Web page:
• Not very sensitive or specific test
    • Crescent Crescent Rapidly Progressive Glomerulonephritis sign: soft-tissue density projecting into colonic lumen
    • Signs of small bowel obstruction Small Bowel Obstruction Small bowel obstruction (SBO) is an interruption of the flow of the intraluminal contents through the small intestine, and is classified as mechanical (due to physical blockage) or functional (due to disruption of normal motility). The most common cause of SBO in the Western countries is post-surgical adhesions. Small bowel obstruction typically presents with nausea, vomiting, abdominal pain, distention, constipation, and/or obstipation. Small Bowel Obstruction:
      • Dilated loop
      • Absence of gas in the colon Colon The large intestines constitute the last portion of the digestive system. The large intestine consists of the cecum, appendix, colon (with ascending, transverse, descending, and sigmoid segments), rectum, and anal canal. The primary function of the colon is to remove water and compact the stool prior to expulsion from the body via the rectum and anal canal. Colon, Cecum, and Appendix: Anatomy
    • Pneumoperitoneum Pneumoperitoneum A condition with trapped gas or air in the peritoneal cavity, usually secondary to perforation of the internal organs such as the lung and the gastrointestinal tract, or to recent surgery. Pneumoperitoneum may be purposely introduced to aid radiological examination. Perforated Viscus if perforation Perforation A pathological hole in an organ, blood vessel or other soft part of the body, occurring in the absence of external force. Esophagitis has occurred
  • Abdominal CT: 
    • Performed only if other modalities yield unclear diagnosis
    • Usually identifies an underlying pathology (lead point) if present
  • Contrast or pneumatic enema:
    • Confirmatory
    • Therapeutic as well as diagnostic for ileocecal intussusception
    • Performed using ultrasound or fluoroscopy Fluoroscopy Production of an image when x-rays strike a fluorescent screen. X-rays
    • Procedure: Air/contrast is injected into the intestines to create pressure, which ejects the trapped part of the bowel out of the distal bowel.

Intussusception in adults

History:

  • Will reveal symptoms of bowel obstruction Bowel obstruction Any impairment, arrest, or reversal of the normal flow of intestinal contents toward the anal canal. Ascaris/Ascariasis
  • Can be acute in onset or slow, insidious, and intermittent

Physical exam:

  • Abdominal distention Abdominal distention Megacolon
  • Focal or diffuse tenderness
  • Peritonitis Peritonitis Inflammation of the peritoneum lining the abdominal cavity as the result of infectious, autoimmune, or chemical processes. Primary peritonitis is due to infection of the peritoneal cavity via hematogenous or lymphatic spread and without intra-abdominal source. Secondary peritonitis arises from the abdominal cavity itself through rupture or abscess of intra-abdominal organs. Penetrating Abdominal Injury is a late presentation indicative of ischemia Ischemia A hypoperfusion of the blood through an organ or tissue caused by a pathologic constriction or obstruction of its blood vessels, or an absence of blood circulation. Ischemic Cell Damage/ perforation Perforation A pathological hole in an organ, blood vessel or other soft part of the body, occurring in the absence of external force. Esophagitis.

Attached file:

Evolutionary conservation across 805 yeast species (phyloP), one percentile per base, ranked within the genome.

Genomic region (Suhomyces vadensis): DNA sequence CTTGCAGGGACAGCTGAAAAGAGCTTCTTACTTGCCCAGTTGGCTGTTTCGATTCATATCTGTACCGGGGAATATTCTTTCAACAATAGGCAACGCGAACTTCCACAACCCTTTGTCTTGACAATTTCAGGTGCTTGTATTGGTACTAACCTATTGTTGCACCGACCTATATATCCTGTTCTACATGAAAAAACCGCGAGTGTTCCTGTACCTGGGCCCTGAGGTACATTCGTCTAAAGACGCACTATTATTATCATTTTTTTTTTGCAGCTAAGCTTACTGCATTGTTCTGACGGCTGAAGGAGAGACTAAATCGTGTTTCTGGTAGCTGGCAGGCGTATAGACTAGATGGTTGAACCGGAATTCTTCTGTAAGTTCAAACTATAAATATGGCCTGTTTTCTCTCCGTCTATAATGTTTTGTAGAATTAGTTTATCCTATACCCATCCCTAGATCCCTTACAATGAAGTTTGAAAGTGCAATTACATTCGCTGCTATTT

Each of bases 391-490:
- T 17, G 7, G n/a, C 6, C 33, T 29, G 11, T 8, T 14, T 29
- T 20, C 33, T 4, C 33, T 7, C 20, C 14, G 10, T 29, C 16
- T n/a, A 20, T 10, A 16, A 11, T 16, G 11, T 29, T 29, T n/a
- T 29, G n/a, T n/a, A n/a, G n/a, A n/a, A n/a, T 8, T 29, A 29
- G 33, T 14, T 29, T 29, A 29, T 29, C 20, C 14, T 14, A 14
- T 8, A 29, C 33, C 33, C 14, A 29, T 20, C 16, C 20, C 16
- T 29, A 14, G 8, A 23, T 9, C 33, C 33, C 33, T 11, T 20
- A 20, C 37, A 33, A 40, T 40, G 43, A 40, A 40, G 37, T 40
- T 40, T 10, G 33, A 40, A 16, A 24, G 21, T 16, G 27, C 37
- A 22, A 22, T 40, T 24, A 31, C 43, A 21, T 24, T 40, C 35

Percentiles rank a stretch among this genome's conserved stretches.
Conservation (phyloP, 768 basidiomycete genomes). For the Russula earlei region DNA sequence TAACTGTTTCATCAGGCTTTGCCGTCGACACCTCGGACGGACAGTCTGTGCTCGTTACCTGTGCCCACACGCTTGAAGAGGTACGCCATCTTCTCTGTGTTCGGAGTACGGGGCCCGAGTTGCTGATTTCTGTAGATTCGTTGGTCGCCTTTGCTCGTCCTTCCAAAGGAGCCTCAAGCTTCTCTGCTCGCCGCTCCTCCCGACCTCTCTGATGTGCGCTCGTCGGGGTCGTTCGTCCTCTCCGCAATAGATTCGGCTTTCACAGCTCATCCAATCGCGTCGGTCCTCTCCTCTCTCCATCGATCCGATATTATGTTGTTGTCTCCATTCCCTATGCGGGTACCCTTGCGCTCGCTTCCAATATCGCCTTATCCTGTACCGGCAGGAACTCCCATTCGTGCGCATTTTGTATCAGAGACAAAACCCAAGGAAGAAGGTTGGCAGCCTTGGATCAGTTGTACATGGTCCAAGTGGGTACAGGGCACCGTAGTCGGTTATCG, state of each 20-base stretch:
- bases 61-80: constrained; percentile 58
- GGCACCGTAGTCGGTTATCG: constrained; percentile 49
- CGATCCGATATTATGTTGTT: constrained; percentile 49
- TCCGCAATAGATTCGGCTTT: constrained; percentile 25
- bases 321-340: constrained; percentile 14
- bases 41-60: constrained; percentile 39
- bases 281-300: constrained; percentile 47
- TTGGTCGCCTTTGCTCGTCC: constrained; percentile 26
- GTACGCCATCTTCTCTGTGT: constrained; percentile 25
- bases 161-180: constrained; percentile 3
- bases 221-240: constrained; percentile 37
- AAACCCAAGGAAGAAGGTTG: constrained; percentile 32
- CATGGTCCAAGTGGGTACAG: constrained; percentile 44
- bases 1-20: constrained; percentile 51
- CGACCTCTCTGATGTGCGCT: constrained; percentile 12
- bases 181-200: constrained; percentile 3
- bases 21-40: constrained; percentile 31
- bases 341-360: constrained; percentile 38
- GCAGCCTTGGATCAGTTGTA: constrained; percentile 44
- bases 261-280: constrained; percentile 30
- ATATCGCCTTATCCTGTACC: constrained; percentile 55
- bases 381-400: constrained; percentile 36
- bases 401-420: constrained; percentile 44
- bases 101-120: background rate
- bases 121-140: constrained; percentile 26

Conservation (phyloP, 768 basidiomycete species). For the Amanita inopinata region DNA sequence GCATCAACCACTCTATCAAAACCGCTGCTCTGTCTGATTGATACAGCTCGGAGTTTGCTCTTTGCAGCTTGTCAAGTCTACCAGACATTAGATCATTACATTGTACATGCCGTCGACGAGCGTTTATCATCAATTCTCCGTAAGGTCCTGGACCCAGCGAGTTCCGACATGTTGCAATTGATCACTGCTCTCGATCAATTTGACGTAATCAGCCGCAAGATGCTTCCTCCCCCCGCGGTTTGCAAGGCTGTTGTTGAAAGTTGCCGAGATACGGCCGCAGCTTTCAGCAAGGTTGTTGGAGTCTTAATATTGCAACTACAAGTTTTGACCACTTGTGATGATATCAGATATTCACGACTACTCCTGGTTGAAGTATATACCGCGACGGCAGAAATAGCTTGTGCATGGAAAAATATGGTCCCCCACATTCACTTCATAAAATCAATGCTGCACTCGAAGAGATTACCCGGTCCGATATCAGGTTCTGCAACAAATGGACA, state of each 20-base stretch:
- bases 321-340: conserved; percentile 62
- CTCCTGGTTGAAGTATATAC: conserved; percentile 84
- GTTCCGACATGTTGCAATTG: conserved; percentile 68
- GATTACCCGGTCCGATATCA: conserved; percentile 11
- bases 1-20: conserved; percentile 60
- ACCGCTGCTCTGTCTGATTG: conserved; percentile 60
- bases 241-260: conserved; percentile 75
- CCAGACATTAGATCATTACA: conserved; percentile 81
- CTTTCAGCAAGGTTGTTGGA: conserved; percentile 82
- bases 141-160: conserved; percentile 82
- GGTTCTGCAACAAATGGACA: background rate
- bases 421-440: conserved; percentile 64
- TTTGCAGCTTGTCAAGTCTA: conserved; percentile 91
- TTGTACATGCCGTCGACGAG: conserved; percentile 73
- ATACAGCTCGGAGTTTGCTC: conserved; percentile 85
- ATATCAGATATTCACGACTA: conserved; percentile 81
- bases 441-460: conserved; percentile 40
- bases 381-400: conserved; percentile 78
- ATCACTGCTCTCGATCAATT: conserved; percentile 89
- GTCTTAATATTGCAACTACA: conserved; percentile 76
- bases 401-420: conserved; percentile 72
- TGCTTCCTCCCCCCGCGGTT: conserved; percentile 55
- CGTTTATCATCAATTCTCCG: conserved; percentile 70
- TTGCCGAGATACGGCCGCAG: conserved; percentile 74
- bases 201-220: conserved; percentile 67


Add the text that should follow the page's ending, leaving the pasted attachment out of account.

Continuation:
Imaging:

  • Abdominal X-ray X-ray Penetrating electromagnetic radiation emitted when the inner orbital electrons of an atom are excited and release radiant energy. X-ray wavelengths range from 1 pm to 10 nm. Hard x-rays are the higher energy, shorter wavelength x-rays. Soft x-rays or grenz rays are less energetic and longer in wavelength. The short wavelength end of the x-ray spectrum overlaps the gamma rays wavelength range. The distinction between gamma rays and x-rays is based on their radiation source. Pulmonary Function Tests:
    • Nonspecific
    • Can show obstructive pattern:
      • Dilated small bowel Dilated Small Bowel Imaging of the Intestines loops
      • Paucity of colonic gas
      • Pneumoperitoneum Pneumoperitoneum A condition with trapped gas or air in the peritoneal cavity, usually secondary to perforation of the internal organs such as the lung and the gastrointestinal tract, or to recent surgery. Pneumoperitoneum may be purposely introduced to aid radiological examination. Perforated Viscus if perforation Perforation A pathological hole in an organ, blood vessel or other soft part of the body, occurring in the absence of external force. Esophagitis occurred
  • Abdominal CT scan:
    • Small bowel obstruction Small Bowel Obstruction Small bowel obstruction (SBO) is an interruption of the flow of the intraluminal contents through the small intestine, and is classified as mechanical (due to physical blockage) or functional (due to disruption of normal motility). The most common cause of SBO in the Western countries is post-surgical adhesions. Small bowel obstruction typically presents with nausea, vomiting, abdominal pain, distention, constipation, and/or obstipation. Small Bowel Obstruction:
      • Dilated small bowel Dilated Small Bowel Imaging of the Intestines loops
      • Collapsed distal small bowel Small bowel The small intestine is the longest part of the GI tract, extending from the pyloric orifice of the stomach to the ileocecal junction. The small intestine is the major organ responsible for chemical digestion and absorption of nutrients. It is divided into 3 segments: the duodenum, the jejunum, and the ileum. Small Intestine: Anatomy and colon Colon The large intestines constitute the last portion of the digestive system. The large intestine consists of the cecum, appendix, colon (with ascending, transverse, descending, and sigmoid segments), rectum, and anal canal. The primary function of the colon is to remove water and compact the stool prior to expulsion from the body via the rectum and anal canal. Colon, Cecum, and Appendix: Anatomy